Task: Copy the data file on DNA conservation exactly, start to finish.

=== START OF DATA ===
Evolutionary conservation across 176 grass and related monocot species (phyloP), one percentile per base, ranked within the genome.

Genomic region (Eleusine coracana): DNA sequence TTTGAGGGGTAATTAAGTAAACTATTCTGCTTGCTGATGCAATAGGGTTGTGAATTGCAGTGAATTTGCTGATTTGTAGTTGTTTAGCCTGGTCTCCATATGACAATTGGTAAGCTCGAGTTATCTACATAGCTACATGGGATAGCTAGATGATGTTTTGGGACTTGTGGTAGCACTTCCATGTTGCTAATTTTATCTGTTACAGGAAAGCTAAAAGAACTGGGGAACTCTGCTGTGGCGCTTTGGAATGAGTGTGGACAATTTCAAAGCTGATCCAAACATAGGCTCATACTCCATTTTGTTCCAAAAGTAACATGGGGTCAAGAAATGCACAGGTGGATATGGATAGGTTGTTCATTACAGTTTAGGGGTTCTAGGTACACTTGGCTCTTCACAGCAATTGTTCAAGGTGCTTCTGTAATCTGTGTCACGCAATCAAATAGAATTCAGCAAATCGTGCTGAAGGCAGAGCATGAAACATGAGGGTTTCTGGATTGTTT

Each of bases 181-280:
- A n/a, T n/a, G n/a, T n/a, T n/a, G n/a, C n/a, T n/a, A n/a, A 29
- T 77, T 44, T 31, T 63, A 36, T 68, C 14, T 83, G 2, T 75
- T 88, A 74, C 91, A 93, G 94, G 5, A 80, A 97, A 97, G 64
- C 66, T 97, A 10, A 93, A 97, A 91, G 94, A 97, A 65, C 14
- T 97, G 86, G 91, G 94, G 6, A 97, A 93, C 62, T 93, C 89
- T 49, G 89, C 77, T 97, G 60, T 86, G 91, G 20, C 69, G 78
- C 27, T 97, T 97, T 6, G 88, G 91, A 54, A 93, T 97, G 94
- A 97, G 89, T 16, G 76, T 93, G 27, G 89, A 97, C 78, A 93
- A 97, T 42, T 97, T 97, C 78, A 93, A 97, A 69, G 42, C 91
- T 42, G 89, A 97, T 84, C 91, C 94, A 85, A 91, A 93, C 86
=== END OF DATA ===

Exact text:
Evolutionary conservation across 176 grass and related monocot species (phyloP), one percentile per base, ranked within the genome.

Genomic region (Eleusine coracana): DNA sequence TTTGAGGGGTAATTAAGTAAACTATTCTGCTTGCTGATGCAATAGGGTTGTGAATTGCAGTGAATTTGCTGATTTGTAGTTGTTTAGCCTGGTCTCCATATGACAATTGGTAAGCTCGAGTTATCTACATAGCTACATGGGATAGCTAGATGATGTTTTGGGACTTGTGGTAGCACTTCCATGTTGCTAATTTTATCTGTTACAGGAAAGCTAAAAGAACTGGGGAACTCTGCTGTGGCGCTTTGGAATGAGTGTGGACAATTTCAAAGCTGATCCAAACATAGGCTCATACTCCATTTTGTTCCAAAAGTAACATGGGGTCAAGAAATGCACAGGTGGATATGGATAGGTTGTTCATTACAGTTTAGGGGTTCTAGGTACACTTGGCTCTTCACAGCAATTGTTCAAGGTGCTTCTGTAATCTGTGTCACGCAATCAAATAGAATTCAGCAAATCGTGCTGAAGGCAGAGCATGAAACATGAGGGTTTCTGGATTGTTT

Each of bases 181-280:
- A n/a, T n/a, G n/a, T n/a, T n/a, G n/a, C n/a, T n/a, A n/a, A 29
- T 77, T 44, T 31, T 63, A 36, T 68, C 14, T 83, G 2, T 75
- T 88, A 74, C 91, A 93, G 94, G 5, A 80, A 97, A 97, G 64
- C 66, T 97, A 10, A 93, A 97, A 91, G 94, A 97, A 65, C 14
- T 97, G 86, G 91, G 94, G 6, A 97, A 93, C 62, T 93, C 89
- T 49, G 89, C 77, T 97, G 60, T 86, G 91, G 20, C 69, G 78
- C 27, T 97, T 97, T 6, G 88, G 91, A 54, A 93, T 97, G 94
- A 97, G 89, T 16, G 76, T 93, G 27, G 89, A 97, C 78, A 93
- A 97, T 42, T 97, T 97, C 78, A 93, A 97, A 69, G 42, C 91
- T 42, G 89, A 97, T 84, C 91, C 94, A 85, A 91, A 93, C 86